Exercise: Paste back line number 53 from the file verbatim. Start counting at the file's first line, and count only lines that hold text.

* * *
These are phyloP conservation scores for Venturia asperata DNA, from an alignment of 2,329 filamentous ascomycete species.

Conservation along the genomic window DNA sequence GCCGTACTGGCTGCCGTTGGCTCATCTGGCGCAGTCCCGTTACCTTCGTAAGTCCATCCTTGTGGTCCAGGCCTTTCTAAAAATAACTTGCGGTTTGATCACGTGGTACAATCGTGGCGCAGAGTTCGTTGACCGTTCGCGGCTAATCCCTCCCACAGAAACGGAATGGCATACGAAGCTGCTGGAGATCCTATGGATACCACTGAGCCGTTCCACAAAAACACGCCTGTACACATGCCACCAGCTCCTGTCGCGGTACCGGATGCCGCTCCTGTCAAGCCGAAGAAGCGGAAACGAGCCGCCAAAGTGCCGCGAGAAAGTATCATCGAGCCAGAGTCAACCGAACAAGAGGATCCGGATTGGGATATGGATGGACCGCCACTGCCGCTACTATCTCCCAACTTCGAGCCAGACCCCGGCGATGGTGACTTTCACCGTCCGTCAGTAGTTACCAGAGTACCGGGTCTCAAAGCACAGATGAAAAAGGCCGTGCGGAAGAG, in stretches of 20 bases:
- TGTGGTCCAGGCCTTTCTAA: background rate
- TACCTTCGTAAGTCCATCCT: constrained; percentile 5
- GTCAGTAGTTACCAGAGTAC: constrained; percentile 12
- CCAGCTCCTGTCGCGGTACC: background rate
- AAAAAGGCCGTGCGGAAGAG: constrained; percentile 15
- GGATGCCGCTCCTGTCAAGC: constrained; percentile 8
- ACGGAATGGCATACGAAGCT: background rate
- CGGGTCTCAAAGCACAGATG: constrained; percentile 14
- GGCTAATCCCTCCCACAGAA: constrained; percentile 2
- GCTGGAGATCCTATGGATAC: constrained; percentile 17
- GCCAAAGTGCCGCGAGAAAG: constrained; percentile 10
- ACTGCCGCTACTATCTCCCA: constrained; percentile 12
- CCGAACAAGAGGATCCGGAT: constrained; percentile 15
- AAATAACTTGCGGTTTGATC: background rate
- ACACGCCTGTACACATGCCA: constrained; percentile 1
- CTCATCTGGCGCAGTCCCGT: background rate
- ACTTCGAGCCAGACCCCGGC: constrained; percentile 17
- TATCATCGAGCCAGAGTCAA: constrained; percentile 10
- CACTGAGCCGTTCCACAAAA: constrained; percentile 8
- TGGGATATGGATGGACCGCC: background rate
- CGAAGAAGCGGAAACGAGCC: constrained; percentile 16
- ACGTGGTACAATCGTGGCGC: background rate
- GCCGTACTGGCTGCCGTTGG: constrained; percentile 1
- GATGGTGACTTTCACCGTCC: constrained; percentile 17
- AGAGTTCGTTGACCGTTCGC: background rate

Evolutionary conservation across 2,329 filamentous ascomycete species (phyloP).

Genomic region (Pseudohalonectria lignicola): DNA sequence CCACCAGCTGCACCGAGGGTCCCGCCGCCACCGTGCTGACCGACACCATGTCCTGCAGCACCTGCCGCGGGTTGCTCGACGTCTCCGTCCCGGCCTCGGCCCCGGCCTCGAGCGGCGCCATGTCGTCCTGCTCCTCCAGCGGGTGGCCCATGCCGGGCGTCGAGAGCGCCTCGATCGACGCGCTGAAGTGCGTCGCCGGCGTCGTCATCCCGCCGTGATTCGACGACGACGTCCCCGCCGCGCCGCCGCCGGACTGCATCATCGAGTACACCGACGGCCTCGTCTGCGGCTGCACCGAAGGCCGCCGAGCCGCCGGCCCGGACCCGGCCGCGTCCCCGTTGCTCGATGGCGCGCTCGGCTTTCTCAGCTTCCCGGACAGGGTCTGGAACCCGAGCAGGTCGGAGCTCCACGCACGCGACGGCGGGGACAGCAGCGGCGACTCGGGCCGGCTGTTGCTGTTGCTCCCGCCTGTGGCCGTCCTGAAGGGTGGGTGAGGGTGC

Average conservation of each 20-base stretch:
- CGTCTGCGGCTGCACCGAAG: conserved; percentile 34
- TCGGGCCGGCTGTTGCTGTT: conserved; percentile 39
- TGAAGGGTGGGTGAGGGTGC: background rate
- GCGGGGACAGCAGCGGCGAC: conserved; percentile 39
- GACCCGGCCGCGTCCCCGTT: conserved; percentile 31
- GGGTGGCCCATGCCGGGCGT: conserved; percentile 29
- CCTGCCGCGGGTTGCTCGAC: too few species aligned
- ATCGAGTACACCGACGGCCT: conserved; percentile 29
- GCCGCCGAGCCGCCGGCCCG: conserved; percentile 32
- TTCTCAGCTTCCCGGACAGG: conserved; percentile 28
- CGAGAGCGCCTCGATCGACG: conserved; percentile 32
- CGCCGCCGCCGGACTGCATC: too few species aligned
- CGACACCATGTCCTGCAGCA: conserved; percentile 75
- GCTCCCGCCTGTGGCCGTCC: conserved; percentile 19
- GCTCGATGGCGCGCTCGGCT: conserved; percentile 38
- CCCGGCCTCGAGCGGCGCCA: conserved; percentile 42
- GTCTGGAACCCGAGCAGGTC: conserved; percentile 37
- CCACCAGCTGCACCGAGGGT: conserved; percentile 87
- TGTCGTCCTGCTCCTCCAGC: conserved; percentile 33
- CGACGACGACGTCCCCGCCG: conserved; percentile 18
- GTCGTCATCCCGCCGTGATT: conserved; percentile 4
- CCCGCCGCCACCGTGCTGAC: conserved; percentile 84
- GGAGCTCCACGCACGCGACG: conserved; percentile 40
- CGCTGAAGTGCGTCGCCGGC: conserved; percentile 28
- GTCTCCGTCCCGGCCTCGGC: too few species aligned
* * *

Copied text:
- GGAGCTCCACGCACGCGACG: conserved; percentile 40